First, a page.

A few weeks ago, I ran a one-shot picaresque game. One of the players decided that her character, a gullible paladin, worshiped “St. Jimmy”, whose tenets were that the world is full of water and every well contains mermaids. She had been tricked into worshiping this nonexistent god by a con man who sold her a snow globe as a holy relic.
This weekend, at the Arneson Game Day event, I ran another one-shot. I recycled a bunch of pre-used level-1 character sheets, including the paladin with “St. Jimmy” written down as the deity.
During the course of the game, the players went through a magical gate into a land that time forgot, stocked with cave men and wooly mammoths. A new player, playing the recycled St. Jimmy-worshiping paladin, took the lead in negotiations. Hijinx ensued (as they so often do), involving:
- an illusory three-headed red dragon, which one of the PCs could puppeteer with a magical red glove
- a NPC dwarf (“Stout Stoutheart”) riding a cow (“Muscles”)
- a fermented milk drink brewed by the party cleric/milkmaid
Between the alcohol, the red dragon and the revelations about animal husbandry, the party successfully proselytized the cave men. They were soon gleefully grunting a pre-verbal approximation of “St. Jimmy” while carrying the PCs around on their shoulders.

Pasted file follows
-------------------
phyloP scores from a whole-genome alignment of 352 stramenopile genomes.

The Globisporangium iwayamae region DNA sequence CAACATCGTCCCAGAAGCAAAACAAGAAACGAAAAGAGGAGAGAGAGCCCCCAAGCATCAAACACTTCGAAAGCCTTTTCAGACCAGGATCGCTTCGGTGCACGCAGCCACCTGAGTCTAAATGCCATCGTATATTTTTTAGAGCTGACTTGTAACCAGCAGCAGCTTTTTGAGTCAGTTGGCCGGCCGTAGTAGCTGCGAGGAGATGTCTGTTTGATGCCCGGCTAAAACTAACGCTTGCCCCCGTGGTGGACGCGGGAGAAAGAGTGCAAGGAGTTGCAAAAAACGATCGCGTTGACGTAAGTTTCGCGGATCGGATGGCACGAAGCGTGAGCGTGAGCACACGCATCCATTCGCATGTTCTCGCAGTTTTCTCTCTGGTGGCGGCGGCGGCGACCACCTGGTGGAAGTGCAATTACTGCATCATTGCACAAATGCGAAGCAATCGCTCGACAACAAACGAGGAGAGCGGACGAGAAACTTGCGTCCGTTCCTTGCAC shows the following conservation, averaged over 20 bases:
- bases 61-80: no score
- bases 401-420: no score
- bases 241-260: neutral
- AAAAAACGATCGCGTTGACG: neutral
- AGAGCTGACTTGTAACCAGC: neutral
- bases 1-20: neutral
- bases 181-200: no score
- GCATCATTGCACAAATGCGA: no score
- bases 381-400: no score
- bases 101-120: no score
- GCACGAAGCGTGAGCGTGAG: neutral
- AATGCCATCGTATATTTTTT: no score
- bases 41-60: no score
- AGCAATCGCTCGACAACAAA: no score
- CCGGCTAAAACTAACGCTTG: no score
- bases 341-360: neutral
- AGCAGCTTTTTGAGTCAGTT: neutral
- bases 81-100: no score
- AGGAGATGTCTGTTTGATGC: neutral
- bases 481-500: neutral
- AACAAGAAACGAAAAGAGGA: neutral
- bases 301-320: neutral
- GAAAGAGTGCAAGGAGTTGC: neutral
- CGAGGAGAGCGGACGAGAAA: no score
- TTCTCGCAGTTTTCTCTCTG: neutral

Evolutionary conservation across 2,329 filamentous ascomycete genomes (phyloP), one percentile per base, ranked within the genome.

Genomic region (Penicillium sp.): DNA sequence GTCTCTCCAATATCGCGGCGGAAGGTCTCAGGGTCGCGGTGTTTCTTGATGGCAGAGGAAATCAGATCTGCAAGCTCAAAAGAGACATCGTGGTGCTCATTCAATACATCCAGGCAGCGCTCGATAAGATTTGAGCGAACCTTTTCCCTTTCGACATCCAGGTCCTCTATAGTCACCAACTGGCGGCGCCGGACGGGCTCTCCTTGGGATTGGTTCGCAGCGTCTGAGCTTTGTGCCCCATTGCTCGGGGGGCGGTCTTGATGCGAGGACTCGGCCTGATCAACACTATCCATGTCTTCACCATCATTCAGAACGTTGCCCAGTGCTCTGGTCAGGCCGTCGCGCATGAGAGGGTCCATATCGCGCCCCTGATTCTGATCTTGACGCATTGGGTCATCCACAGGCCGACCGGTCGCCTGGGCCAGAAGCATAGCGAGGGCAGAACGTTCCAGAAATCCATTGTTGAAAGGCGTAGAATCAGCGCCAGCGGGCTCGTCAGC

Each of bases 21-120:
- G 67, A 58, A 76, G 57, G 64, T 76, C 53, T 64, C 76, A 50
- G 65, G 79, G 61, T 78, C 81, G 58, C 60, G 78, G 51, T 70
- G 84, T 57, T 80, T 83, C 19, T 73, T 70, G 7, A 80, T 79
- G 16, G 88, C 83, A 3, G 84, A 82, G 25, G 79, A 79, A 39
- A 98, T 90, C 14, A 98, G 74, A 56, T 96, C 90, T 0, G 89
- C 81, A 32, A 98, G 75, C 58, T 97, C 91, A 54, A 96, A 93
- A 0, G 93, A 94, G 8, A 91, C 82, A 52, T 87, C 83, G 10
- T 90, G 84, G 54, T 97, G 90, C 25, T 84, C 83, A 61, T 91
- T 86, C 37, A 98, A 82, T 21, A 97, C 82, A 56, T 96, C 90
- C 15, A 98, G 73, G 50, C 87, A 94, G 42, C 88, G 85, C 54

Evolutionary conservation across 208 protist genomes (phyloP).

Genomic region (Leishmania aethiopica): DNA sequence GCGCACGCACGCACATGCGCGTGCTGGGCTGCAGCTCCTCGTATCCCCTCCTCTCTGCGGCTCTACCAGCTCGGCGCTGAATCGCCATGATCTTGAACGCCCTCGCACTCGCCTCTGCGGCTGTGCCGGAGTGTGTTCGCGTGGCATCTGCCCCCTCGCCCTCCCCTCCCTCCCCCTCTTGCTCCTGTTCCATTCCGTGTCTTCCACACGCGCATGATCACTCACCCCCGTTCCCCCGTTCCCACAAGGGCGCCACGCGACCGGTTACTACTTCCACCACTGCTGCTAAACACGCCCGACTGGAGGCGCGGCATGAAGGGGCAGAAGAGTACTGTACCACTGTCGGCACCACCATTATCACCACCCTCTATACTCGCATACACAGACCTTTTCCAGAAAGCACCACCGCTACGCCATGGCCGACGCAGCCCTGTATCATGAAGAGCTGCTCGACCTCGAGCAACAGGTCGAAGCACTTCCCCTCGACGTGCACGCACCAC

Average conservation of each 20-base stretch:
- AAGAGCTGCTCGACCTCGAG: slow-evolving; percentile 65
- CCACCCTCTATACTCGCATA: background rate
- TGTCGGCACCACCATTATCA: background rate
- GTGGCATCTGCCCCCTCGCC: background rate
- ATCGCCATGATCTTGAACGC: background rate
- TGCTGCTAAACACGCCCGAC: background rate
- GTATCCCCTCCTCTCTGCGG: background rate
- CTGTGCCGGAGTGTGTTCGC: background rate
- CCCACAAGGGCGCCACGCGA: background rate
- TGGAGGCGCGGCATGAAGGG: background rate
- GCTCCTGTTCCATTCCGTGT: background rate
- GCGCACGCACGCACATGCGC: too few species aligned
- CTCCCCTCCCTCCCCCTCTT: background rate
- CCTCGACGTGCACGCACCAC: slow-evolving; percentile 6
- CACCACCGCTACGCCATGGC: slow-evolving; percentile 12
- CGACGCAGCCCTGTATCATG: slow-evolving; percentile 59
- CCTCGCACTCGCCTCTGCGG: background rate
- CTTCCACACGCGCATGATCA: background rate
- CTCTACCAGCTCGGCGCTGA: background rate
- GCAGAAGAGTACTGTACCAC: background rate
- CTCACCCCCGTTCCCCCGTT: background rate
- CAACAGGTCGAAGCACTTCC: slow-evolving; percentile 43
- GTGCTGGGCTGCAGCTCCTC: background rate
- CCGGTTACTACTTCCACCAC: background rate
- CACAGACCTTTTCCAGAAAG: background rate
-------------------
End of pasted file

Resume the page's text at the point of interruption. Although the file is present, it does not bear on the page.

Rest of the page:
When the cavemen indicated that they wanted to commemorate their new god in cave art, and asked what St. Jimmy looked like, the paladin pointed at Muscles the cow.
When the PCs were preparing to return home, they speculated about whether the portal had taken them to a forgotten caveman island or whether they had gone back in time, and, Ray Bradbury-like, totally changed the future.
I had been thinking the portal led to an isolated caveman area, but the time travel option seemed more interesting. When the party returned home, I told them, “You are disappointed to discover that nothing has changed. St. Jimmy is still the dominant deity of the pantheon, worshiped in the form of the Sacred Cow. St. Jimmy’s chief angel is still a three-headed red dragon. And kumiss is still the sacred drink.”
And that’s how two different groups of players, over the course of two one-shots, created a religion, took it back in time, and gave my campaign world a strange new chief god, without me lifting a finger.
Here’s a question for linguists: What will the name “St. Jimmy” sound like after it’s been passed down for tens of thousands of years? Apply Grimm’s and other applicable laws.